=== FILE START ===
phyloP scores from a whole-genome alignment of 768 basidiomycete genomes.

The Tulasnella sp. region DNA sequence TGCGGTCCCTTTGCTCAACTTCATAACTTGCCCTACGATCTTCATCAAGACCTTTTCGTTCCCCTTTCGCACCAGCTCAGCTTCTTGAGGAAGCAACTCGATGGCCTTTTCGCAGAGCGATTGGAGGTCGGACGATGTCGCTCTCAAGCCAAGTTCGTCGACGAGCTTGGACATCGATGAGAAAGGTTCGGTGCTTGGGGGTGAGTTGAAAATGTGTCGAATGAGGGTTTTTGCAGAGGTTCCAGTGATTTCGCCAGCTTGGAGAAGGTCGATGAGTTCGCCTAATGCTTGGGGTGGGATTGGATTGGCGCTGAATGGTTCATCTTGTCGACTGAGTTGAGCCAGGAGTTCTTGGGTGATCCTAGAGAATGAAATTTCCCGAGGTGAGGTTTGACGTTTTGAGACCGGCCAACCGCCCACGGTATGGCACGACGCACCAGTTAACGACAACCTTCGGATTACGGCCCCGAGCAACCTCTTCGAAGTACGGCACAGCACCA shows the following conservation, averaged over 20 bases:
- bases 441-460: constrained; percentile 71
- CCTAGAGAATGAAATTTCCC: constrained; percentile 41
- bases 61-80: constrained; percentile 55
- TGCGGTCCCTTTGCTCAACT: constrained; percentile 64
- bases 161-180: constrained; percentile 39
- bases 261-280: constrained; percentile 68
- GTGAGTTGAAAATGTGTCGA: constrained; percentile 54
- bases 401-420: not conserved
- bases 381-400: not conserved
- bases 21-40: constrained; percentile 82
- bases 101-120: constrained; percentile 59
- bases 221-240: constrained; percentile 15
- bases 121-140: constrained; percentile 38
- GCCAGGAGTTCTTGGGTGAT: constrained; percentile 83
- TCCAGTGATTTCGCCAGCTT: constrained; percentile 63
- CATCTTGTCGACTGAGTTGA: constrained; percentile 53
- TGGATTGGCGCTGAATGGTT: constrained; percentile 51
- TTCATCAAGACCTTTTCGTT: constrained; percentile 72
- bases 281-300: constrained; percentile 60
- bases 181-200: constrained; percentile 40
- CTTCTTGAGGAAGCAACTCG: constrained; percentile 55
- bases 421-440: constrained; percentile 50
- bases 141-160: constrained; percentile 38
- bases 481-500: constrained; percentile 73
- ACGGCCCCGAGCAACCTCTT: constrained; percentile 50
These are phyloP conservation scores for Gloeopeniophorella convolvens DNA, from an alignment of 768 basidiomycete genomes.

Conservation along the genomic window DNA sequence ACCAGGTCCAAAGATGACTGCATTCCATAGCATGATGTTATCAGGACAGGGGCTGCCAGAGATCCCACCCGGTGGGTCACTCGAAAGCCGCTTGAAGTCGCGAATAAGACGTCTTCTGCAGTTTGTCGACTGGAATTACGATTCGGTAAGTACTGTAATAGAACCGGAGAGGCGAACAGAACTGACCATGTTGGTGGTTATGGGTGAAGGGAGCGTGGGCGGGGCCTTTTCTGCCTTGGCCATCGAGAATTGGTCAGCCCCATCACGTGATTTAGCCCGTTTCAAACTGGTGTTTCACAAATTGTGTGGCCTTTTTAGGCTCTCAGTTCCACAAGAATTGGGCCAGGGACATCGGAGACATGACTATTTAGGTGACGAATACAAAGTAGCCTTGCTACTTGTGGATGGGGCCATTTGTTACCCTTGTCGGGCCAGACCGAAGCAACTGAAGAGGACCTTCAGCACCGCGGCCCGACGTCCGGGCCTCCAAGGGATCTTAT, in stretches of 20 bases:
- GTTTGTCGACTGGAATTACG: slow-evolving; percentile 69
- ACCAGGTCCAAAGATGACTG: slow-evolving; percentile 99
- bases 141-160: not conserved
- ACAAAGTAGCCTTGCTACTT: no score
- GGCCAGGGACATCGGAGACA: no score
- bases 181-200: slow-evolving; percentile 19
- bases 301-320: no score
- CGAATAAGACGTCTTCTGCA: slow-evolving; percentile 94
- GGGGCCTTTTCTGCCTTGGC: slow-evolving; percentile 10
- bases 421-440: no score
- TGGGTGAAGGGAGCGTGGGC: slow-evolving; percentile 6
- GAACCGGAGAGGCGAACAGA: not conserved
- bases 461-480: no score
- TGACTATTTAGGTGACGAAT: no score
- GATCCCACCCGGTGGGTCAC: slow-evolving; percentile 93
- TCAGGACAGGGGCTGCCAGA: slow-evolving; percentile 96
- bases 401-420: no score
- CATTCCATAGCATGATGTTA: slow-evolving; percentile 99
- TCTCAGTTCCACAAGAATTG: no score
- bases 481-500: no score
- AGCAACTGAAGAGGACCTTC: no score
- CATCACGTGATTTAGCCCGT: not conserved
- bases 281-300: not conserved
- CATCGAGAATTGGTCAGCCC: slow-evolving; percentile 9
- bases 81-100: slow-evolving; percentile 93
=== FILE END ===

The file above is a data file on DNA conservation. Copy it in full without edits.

phyloP scores from a whole-genome alignment of 768 basidiomycete genomes.

The Tulasnella sp. region DNA sequence TGCGGTCCCTTTGCTCAACTTCATAACTTGCCCTACGATCTTCATCAAGACCTTTTCGTTCCCCTTTCGCACCAGCTCAGCTTCTTGAGGAAGCAACTCGATGGCCTTTTCGCAGAGCGATTGGAGGTCGGACGATGTCGCTCTCAAGCCAAGTTCGTCGACGAGCTTGGACATCGATGAGAAAGGTTCGGTGCTTGGGGGTGAGTTGAAAATGTGTCGAATGAGGGTTTTTGCAGAGGTTCCAGTGATTTCGCCAGCTTGGAGAAGGTCGATGAGTTCGCCTAATGCTTGGGGTGGGATTGGATTGGCGCTGAATGGTTCATCTTGTCGACTGAGTTGAGCCAGGAGTTCTTGGGTGATCCTAGAGAATGAAATTTCCCGAGGTGAGGTTTGACGTTTTGAGACCGGCCAACCGCCCACGGTATGGCACGACGCACCAGTTAACGACAACCTTCGGATTACGGCCCCGAGCAACCTCTTCGAAGTACGGCACAGCACCA shows the following conservation, averaged over 20 bases:
- bases 441-460: constrained; percentile 71
- CCTAGAGAATGAAATTTCCC: constrained; percentile 41
- bases 61-80: constrained; percentile 55
- TGCGGTCCCTTTGCTCAACT: constrained; percentile 64
- bases 161-180: constrained; percentile 39
- bases 261-280: constrained; percentile 68
- GTGAGTTGAAAATGTGTCGA: constrained; percentile 54
- bases 401-420: not conserved
- bases 381-400: not conserved
- bases 21-40: constrained; percentile 82
- bases 101-120: constrained; percentile 59
- bases 221-240: constrained; percentile 15
- bases 121-140: constrained; percentile 38
- GCCAGGAGTTCTTGGGTGAT: constrained; percentile 83
- TCCAGTGATTTCGCCAGCTT: constrained; percentile 63
- CATCTTGTCGACTGAGTTGA: constrained; percentile 53
- TGGATTGGCGCTGAATGGTT: constrained; percentile 51
- TTCATCAAGACCTTTTCGTT: constrained; percentile 72
- bases 281-300: constrained; percentile 60
- bases 181-200: constrained; percentile 40
- CTTCTTGAGGAAGCAACTCG: constrained; percentile 55
- bases 421-440: constrained; percentile 50
- bases 141-160: constrained; percentile 38
- bases 481-500: constrained; percentile 73
- ACGGCCCCGAGCAACCTCTT: constrained; percentile 50
These are phyloP conservation scores for Gloeopeniophorella convolvens DNA, from an alignment of 768 basidiomycete genomes.

Conservation along the genomic window DNA sequence ACCAGGTCCAAAGATGACTGCATTCCATAGCATGATGTTATCAGGACAGGGGCTGCCAGAGATCCCACCCGGTGGGTCACTCGAAAGCCGCTTGAAGTCGCGAATAAGACGTCTTCTGCAGTTTGTCGACTGGAATTACGATTCGGTAAGTACTGTAATAGAACCGGAGAGGCGAACAGAACTGACCATGTTGGTGGTTATGGGTGAAGGGAGCGTGGGCGGGGCCTTTTCTGCCTTGGCCATCGAGAATTGGTCAGCCCCATCACGTGATTTAGCCCGTTTCAAACTGGTGTTTCACAAATTGTGTGGCCTTTTTAGGCTCTCAGTTCCACAAGAATTGGGCCAGGGACATCGGAGACATGACTATTTAGGTGACGAATACAAAGTAGCCTTGCTACTTGTGGATGGGGCCATTTGTTACCCTTGTCGGGCCAGACCGAAGCAACTGAAGAGGACCTTCAGCACCGCGGCCCGACGTCCGGGCCTCCAAGGGATCTTAT, in stretches of 20 bases:
- GTTTGTCGACTGGAATTACG: slow-evolving; percentile 69
- ACCAGGTCCAAAGATGACTG: slow-evolving; percentile 99
- bases 141-160: not conserved
- ACAAAGTAGCCTTGCTACTT: no score
- GGCCAGGGACATCGGAGACA: no score
- bases 181-200: slow-evolving; percentile 19
- bases 301-320: no score
- CGAATAAGACGTCTTCTGCA: slow-evolving; percentile 94
- GGGGCCTTTTCTGCCTTGGC: slow-evolving; percentile 10
- bases 421-440: no score
- TGGGTGAAGGGAGCGTGGGC: slow-evolving; percentile 6
- GAACCGGAGAGGCGAACAGA: not conserved
- bases 461-480: no score
- TGACTATTTAGGTGACGAAT: no score
- GATCCCACCCGGTGGGTCAC: slow-evolving; percentile 93
- TCAGGACAGGGGCTGCCAGA: slow-evolving; percentile 96
- bases 401-420: no score
- CATTCCATAGCATGATGTTA: slow-evolving; percentile 99
- TCTCAGTTCCACAAGAATTG: no score
- bases 481-500: no score
- AGCAACTGAAGAGGACCTTC: no score
- CATCACGTGATTTAGCCCGT: not conserved
- bases 281-300: not conserved
- CATCGAGAATTGGTCAGCCC: slow-evolving; percentile 9
- bases 81-100: slow-evolving; percentile 93